“Functional ultrasound allows you to scan the animal when they are awake without restraints, which means the animal isn’t stressed and the brain is functioning normally,” Antti remarks. “This means you don’t have to worry about how the results from an anaesthetised animal translate into awake patients.”

Consequently, fUS provides a more physiologically relevant image of brain function that can better inform predictions about how a drug will eventually act in a patient. To use Antti’s leaking water tank analogy, fUS could help us form a clearer picture about the ‘leaks’, such as where they are, how many there are, and what’s causing them, which can ultimately help find effective ways of patching them up.

As an early adopter of fUS, Antti’s team has recently validated its use in pre-clinical studies. His talk at Discovery Technologies reveals his research on how fUS can be successfully applied to image brain responses to commonly used psychoactive compounds, as well as in several CNS disease models, including neuropathic pain, stroke, and transgenic animal models.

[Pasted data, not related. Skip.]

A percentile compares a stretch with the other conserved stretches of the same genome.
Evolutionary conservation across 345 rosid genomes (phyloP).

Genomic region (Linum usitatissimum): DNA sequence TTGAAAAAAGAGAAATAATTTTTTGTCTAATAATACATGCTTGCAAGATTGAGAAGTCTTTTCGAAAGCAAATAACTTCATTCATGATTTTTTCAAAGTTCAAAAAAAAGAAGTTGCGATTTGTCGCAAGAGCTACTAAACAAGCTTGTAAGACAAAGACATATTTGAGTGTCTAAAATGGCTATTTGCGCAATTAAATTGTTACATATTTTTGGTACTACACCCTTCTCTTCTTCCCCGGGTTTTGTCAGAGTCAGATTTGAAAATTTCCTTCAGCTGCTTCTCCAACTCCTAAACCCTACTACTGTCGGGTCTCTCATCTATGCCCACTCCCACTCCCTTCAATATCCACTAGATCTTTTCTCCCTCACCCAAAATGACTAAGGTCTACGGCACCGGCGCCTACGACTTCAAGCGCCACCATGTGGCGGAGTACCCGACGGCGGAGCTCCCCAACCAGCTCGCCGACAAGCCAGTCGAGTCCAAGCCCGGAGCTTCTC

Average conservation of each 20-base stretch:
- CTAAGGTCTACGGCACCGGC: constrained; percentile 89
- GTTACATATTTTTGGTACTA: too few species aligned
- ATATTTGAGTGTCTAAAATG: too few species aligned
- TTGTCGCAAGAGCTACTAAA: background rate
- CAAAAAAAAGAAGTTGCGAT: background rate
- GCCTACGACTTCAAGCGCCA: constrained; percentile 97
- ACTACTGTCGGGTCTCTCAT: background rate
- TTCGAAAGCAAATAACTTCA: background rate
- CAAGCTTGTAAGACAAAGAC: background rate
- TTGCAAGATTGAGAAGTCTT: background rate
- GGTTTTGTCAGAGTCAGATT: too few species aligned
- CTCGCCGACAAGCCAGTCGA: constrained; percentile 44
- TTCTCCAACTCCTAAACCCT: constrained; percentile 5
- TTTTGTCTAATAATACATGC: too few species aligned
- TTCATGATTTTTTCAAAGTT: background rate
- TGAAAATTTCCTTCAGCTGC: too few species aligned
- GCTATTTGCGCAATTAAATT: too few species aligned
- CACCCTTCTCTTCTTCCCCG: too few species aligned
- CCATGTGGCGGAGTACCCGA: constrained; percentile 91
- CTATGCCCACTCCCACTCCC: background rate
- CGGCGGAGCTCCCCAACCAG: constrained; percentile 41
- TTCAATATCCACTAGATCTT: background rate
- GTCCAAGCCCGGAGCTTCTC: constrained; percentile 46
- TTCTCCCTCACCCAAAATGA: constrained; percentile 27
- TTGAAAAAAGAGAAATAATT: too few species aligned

Seeing the forest: Applying existing tools to uncover the bigger picture

Many different imaging techniques have been applied in routine clinical testing for decades, such as for disease diagnosis and monitoring. It’s only recently that these traditional imaging tools have started to be applied in pre-clinical animal testing, allowing researchers like Antti to advance the field.